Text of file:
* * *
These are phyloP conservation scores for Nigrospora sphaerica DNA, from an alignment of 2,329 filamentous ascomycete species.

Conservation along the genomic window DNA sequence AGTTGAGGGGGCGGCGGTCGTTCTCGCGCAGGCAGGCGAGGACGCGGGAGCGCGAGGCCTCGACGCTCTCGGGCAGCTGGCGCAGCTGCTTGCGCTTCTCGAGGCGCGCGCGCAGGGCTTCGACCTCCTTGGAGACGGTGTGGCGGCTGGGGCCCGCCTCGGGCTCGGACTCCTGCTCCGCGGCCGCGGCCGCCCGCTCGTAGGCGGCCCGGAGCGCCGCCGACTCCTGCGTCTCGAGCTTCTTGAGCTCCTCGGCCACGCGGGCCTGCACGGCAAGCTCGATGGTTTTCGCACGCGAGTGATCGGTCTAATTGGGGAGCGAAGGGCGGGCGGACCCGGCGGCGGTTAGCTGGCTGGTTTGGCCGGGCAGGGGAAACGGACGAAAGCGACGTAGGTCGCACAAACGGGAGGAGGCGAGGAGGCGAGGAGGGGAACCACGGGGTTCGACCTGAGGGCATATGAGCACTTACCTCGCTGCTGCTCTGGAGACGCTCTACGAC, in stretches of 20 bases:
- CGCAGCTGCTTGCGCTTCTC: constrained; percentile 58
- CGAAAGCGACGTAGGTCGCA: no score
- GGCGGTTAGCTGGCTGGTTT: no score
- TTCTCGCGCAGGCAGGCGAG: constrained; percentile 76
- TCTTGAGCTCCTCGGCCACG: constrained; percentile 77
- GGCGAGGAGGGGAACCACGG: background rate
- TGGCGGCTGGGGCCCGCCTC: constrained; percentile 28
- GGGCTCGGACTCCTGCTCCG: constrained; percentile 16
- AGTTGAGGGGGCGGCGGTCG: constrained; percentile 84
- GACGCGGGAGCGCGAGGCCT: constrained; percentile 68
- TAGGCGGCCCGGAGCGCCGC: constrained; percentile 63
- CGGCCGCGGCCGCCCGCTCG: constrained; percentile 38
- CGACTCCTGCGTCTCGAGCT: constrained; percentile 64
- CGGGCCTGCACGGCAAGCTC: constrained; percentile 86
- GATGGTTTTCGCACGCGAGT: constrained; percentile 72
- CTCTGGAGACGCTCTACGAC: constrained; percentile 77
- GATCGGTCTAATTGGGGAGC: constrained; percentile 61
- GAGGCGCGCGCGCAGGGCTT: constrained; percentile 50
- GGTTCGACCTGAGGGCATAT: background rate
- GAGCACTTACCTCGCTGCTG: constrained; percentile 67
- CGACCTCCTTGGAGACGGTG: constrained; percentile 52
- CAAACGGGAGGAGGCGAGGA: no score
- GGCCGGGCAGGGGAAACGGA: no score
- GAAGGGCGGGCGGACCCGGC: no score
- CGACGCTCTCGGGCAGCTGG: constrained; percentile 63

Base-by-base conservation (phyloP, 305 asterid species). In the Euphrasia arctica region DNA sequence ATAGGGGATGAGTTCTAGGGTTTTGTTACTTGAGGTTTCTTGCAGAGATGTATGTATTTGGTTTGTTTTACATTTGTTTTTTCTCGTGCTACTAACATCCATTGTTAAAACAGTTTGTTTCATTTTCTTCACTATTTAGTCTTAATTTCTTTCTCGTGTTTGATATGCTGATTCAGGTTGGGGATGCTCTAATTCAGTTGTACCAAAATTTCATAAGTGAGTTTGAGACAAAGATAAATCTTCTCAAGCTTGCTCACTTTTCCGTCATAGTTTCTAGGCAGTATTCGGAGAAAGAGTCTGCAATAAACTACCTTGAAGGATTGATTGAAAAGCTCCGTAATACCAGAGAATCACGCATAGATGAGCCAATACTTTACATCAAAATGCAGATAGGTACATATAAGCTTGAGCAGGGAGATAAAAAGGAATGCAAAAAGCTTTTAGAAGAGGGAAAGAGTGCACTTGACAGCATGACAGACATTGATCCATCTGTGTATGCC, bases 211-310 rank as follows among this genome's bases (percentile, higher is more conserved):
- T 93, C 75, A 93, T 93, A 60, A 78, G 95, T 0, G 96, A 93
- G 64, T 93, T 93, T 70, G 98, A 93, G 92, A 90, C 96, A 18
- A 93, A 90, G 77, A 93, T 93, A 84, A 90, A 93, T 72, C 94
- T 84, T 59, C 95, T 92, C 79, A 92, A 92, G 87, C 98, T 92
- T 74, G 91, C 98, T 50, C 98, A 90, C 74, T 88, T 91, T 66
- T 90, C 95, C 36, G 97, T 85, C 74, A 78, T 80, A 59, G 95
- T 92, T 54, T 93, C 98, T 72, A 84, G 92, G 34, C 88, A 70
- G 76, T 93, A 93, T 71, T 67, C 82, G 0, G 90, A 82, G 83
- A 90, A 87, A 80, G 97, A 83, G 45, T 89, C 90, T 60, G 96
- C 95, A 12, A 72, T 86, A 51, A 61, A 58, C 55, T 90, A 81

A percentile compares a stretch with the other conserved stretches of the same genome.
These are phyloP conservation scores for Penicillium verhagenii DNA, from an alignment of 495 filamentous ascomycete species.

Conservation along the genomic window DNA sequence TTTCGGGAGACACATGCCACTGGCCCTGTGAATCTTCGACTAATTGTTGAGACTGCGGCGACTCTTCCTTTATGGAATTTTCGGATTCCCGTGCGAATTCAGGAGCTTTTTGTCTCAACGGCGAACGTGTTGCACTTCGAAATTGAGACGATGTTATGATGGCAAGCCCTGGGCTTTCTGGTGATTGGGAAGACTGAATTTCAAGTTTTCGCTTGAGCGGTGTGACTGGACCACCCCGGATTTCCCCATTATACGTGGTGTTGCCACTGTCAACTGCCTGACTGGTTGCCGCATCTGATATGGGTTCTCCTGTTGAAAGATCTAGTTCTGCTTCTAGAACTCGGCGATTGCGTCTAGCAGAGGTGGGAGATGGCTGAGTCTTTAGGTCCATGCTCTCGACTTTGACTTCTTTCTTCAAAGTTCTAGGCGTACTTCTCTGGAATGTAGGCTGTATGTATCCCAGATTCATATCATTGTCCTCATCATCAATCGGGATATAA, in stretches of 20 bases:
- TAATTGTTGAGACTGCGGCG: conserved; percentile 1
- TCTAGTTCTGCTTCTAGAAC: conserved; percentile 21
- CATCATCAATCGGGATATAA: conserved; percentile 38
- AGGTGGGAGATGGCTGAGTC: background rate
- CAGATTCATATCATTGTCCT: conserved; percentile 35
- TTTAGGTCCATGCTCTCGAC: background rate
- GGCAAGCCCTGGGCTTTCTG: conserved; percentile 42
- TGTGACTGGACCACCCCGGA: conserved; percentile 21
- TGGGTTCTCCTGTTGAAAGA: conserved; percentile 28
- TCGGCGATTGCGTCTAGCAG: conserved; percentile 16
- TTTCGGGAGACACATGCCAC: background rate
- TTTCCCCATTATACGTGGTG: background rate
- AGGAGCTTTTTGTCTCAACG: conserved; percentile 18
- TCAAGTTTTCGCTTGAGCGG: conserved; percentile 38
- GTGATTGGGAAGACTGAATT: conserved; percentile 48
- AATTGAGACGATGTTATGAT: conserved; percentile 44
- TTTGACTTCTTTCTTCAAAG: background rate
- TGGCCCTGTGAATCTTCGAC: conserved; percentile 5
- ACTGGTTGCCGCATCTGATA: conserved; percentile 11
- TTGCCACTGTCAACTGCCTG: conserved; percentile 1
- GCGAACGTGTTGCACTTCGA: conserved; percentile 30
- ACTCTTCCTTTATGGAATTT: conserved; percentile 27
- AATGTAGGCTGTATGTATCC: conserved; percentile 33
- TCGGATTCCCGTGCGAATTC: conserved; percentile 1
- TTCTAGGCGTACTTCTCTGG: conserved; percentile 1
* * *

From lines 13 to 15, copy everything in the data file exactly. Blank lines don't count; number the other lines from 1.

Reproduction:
- TAGGCGGCCCGGAGCGCCGC: constrained; percentile 63
- CGGCCGCGGCCGCCCGCTCG: constrained; percentile 38
- CGACTCCTGCGTCTCGAGCT: constrained; percentile 64